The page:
NIKOLAS KOZLOFF FOR BUZZFLASH AT TRUTHOUT
As more and more stories leak out, it seems increasingly likely that the Snowden saga may exert a profound impact upon diplomatic relations at the global level. In yet another recent bombshell, Snowden disclosed sensitive U.S. National Security Agency (or NSA) files relating to Brazil. Snowden's revelations, which stand to tarnish relations between Brasilia and the Obama administration, sketch the outlines of a massive NSA electronic and eavesdropping program focusing on the South American nation.
Indeed, according to O Globo newspaper, Brazil was the second largest target of NSA spying in the hemisphere after the United States and the agency soaked up data on millions of Brazilian phone calls and internet communications. The newspaper adds that the NSA program, which was code-named Fairview, collected calls through an American company dealing with telecommunication services in Brazil. In addition, Snowden's revelations show that the NSA spied on the Brazilian Embassy in Washington and the South American nation's mission at the United Nations in New York.
Perhaps, the NSA scandal will give rise to an anti-imperialist backlash in Brazil. Many people in this South American nation have bad memories of the 1964-1985 military dictatorship, which spied and conducted espionage on everyday citizens. Brazilians also recall how the U.S. aided and abetted such espionage by helping to overthrow the democratically elected government of João Goulart in 1964. Even today, Brazilians are wary of government overreach and some have voiced concerns that the government conducted surveillance of recent political protests in Brasilia and other cities.
Not surprisingly, leftist parties in Brazil have lambasted the Obama administration over the Snowden affair. Take, for example, members of the Socialism and Liberty Party, who previously split from Rousseff's own Workers' Party or PT. They want Brasilia to take a tough stand against Washington, and have even lobbied the government to grant asylum to Snowden. Even the more conservative Brazilian Social Democracy Party or PSDB wants Brazil to take a bold position. Meanwhile, Brazilian Senators have argued that the government should demand an official apology from the U.S. over the Snowden affair, and they want the U.S. Ambassador to account for Washington's actions.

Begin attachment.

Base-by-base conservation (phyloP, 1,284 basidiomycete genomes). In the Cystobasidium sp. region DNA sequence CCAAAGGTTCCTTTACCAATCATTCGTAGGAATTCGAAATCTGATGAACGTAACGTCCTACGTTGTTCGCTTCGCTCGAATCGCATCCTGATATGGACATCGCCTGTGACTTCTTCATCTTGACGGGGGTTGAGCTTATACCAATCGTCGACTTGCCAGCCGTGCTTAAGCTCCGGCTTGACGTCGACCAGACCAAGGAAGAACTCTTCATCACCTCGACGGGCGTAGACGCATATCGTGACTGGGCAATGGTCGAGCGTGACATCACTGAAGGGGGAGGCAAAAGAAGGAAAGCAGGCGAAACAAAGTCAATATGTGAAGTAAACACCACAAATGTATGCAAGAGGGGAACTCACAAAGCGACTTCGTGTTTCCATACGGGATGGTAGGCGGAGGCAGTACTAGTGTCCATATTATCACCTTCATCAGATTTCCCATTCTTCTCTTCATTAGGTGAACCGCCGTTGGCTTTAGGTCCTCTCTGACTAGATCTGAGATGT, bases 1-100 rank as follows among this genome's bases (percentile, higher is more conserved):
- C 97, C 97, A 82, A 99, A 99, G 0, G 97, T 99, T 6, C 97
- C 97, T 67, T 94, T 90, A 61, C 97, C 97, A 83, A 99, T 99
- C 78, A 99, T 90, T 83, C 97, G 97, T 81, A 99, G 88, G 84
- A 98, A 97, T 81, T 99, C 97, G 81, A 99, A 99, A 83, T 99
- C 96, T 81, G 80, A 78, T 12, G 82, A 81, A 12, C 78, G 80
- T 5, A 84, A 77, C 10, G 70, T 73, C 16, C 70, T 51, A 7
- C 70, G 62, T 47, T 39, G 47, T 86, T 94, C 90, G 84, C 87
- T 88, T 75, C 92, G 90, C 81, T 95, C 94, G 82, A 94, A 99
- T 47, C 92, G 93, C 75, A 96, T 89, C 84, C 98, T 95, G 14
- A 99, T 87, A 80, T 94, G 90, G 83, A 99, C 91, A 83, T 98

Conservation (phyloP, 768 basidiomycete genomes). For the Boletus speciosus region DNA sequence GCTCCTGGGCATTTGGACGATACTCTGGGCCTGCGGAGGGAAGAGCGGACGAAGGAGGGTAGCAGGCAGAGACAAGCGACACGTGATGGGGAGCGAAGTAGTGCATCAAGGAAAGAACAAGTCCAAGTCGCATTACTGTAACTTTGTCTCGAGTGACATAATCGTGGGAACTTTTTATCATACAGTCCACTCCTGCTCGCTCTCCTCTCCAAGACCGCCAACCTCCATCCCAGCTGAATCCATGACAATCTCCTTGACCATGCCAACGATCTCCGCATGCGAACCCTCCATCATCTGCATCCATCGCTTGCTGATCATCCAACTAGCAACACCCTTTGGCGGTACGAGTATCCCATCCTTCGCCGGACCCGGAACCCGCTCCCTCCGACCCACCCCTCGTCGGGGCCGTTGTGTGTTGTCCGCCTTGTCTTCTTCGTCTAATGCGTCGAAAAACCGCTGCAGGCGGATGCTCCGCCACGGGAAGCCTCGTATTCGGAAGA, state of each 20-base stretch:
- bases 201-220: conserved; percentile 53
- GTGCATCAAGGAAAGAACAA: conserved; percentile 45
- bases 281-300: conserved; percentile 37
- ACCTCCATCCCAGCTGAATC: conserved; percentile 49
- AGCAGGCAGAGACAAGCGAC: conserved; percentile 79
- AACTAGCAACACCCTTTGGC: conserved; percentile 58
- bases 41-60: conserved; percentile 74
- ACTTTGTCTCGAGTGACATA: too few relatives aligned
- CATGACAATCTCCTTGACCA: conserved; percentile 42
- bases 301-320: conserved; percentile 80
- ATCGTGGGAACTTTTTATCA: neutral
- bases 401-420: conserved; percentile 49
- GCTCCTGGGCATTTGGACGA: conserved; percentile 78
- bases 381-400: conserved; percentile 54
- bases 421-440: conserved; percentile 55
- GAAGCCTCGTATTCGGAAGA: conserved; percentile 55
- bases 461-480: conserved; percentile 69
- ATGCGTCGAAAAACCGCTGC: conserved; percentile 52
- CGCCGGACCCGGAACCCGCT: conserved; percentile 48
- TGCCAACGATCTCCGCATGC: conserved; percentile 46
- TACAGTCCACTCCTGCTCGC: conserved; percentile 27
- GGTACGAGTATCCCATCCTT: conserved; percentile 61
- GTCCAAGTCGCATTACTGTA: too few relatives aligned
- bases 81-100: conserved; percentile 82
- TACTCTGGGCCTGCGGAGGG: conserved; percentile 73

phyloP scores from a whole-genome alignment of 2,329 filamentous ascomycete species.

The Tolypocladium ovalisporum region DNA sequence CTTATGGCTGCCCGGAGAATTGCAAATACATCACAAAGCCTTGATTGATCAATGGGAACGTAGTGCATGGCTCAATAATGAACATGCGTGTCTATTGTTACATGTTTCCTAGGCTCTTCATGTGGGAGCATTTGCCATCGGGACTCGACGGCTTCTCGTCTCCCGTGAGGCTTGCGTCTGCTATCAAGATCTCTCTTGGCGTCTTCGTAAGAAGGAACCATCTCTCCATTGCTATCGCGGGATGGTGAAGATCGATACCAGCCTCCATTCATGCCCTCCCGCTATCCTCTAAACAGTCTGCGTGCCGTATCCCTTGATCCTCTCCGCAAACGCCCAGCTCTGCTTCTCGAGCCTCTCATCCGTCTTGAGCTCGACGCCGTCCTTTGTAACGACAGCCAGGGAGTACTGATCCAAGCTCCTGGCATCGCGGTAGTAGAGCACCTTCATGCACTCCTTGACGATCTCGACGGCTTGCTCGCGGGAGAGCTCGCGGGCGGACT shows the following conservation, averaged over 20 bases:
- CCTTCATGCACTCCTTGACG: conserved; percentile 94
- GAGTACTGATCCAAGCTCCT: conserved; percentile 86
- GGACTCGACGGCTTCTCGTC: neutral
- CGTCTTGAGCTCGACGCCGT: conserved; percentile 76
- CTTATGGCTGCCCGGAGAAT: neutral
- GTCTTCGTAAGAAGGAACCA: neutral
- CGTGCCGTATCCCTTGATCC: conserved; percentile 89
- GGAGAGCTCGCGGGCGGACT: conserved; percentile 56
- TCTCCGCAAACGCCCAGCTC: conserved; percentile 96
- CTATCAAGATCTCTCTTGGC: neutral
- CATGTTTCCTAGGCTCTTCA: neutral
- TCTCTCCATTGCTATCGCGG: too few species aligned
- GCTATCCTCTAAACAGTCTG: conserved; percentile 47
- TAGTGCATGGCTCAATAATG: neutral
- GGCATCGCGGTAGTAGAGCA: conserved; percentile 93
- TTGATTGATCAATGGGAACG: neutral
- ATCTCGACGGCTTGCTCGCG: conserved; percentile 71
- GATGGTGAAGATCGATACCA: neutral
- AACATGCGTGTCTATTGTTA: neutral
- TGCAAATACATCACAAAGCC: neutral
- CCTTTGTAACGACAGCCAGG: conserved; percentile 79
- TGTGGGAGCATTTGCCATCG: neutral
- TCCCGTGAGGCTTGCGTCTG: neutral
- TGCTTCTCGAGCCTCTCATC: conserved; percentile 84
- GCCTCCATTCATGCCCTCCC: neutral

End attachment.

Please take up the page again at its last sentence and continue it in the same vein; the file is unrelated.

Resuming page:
Despite such outrage, reaction within the Rousseff administration has been decidedly muted. To be sure, the authorities have announced that they will investigate data storage policies of technology companies like Google, and the government has asked Federal police and the Brazilian telecommunications regulator to find out if local companies were involved in spying. In addition, Brasilia has announced the creation of an inter-ministerial working group which will try to get to the bottom of the NSA affair.
Nevertheless, Brazil lags behind other more combative Latin American countries which have lambasted Washington over the Snowden imbroglio. Careful not to ruffle any feathers, Rousseff remarked rather meekly that the NSA programs represented a "violation of sovereignty." The President added that she would bring up the NSA scandal at the United Nations Commission on Human Rights. Hoping to bury the matter and move on, Foreign Minister Antonio Patriota said he was encouraged that the Obama administration had demonstrated a willingness to discuss controversial NSA programs with Brasilia.
Meanwhile, however, Rousseff has kept her distance from Snowden himself. Unlike Venezuela, Bolivia, and Nicaragua, which have signaled a willingness to harbor the NSA fugitive, Brazil has said no to the young whistle-blower. What is more, the Brazilian President has been tight-lipped about the recent grounding of Evo Morales' plane in Vienna. When rumors swirled that the Bolivian President might be harboring a fugitive Snowden on board, various European governments denied Morales use of their airspace as the latter was traveling en route between Moscow and La Paz. The outlandish incident prompted Latin leaders to convene an emergency meeting in Cochabamba, Bolivia. Conveniently, Rousseff failed to show up.
Reluctance to Challenge Obama
What might explain Rousseff's meekness to stand up to the Obama administration? Though Brazil is a rising world power, the South American juggernaut is known for pursuing a kind of "under the radar" style foreign policy. Furthermore, news of the NSA spying program comes at a delicate time for Brasilia. Indeed, come October Rousseff is scheduled to meet Obama at the White House for an official state visit. It's the first such affair for nearly two decades, and the meeting will reportedly include a military reception and black-tie dinner, honors which are typically reserved exclusively for America's closest partners.